(On the subject of shooters being aggressive, Brett Brown was asked about Tobias Harris’ play at last Thursday’s practice, and how Harris has said he thinks he needs to slow his game down a little. One thing Brown mentioned is that he’d like Harris to keep firing from deep and hunt for threes. To beat defenses that send too much pressure at Simmons on drives or at the elbows, shooters firing as soon as they get space is essential to the Sixers’ maximizing their offense.)

Having plenty of activity on the wings is also key to maximizing the passing reads Simmons can make. Hammer screens to send shooters into space in the corners or pin-down screens to free up guys on the wings can both work well. The Sixers running multiple screening actions at the same times helps spread the defense out around Simmons, and creates more passing windows. Similarly to a Joel Embiid post-up, you don’t just want guys standing around while he’s set up inside.

Simmons sees lots of off-ball activity as one of the ways he and the offense as a whole can benefit with him at the elbow, and one of the differences between operating as a point guard bringing the ball up the floor.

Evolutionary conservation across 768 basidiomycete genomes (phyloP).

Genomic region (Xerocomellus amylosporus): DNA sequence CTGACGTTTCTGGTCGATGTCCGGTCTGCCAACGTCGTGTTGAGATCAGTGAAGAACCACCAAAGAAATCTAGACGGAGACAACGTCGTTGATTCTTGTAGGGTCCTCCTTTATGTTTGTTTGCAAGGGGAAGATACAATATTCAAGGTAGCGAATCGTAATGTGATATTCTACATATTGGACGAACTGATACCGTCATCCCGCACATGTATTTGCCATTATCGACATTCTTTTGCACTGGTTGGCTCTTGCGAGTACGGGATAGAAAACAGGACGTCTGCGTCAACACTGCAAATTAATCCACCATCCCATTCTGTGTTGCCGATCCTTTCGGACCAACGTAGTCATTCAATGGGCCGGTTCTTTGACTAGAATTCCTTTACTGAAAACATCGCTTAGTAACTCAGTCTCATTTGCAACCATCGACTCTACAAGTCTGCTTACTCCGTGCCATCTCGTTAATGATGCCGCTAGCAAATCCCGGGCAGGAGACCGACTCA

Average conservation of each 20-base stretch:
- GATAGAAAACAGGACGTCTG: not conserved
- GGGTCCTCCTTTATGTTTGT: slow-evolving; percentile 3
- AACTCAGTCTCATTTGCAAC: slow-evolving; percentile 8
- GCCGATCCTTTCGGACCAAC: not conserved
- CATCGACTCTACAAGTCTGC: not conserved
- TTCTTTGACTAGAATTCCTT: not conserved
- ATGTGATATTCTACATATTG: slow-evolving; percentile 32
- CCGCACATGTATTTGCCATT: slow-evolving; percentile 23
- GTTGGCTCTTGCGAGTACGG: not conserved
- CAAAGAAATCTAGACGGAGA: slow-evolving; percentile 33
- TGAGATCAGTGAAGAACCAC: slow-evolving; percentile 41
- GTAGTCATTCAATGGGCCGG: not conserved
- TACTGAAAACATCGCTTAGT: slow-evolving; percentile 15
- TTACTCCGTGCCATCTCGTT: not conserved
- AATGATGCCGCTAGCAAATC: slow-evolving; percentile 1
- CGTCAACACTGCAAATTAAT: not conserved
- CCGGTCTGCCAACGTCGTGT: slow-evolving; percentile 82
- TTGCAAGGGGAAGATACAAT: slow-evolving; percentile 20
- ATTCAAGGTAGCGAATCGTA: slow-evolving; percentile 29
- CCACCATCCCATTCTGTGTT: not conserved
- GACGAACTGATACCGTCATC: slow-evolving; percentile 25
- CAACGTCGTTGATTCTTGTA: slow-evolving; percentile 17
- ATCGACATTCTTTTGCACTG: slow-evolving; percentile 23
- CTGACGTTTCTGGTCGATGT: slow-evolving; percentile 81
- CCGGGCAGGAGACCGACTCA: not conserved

“As a point guard you have to kind of find guys and get guys situated into whatever sets you want to call or whatever coach is calling,” Simmons said at Friday’s practice when discussing his role. “So, for me to be able to run down the floor and get to where I want to be on the elbow and have somebody guarding me one-on-one, and then know my guys are there doing a lot of stuff on the backside, it helps a lot. There are so many different possibilities offensively for us to go towards.”

Tobias Harris has described Simmons as more of an isolation player now that he’s spending more time at the elbows, and Simmons agrees this is a fair assessment of how his game has changed. Simmons’ performance against the Pacers wasn’t great (primarily due to surprisingly bad defense, some messy turnovers and a lack of aggression at times), but he still racked up 19 points on 8-of-14 shooting and 13 rebounds, including 4 offensive boards. Simmons displayed good physicality on some of his face-up drives, using his speed and strength to power towards the rim.

Again, it’s easier for Simmons to put his speed and first step to use from the elbow than in the post. As long as his teammates aren’t having a ton of trouble completing entry passes just to get him the ball, as they did against Indiana.

“I think in general Ben has been incredible being excited about accepting the role,” Brown said at Thursday’s practice when I asked about Simmons’ play at the elbows and how it can help the offense.

“And I’m just seeing this tremendous partnership with Joel grow when those two are next to each other. I’m learning some stuff as it relates to, you know, Ben as a primary ball carrier vs. Ben as sort of, like, a buddy ball brother to another interior player, and those two playing off each other. And there’s growth there, and there’s a spirit. There’s a feeling I have that I would have underestimated.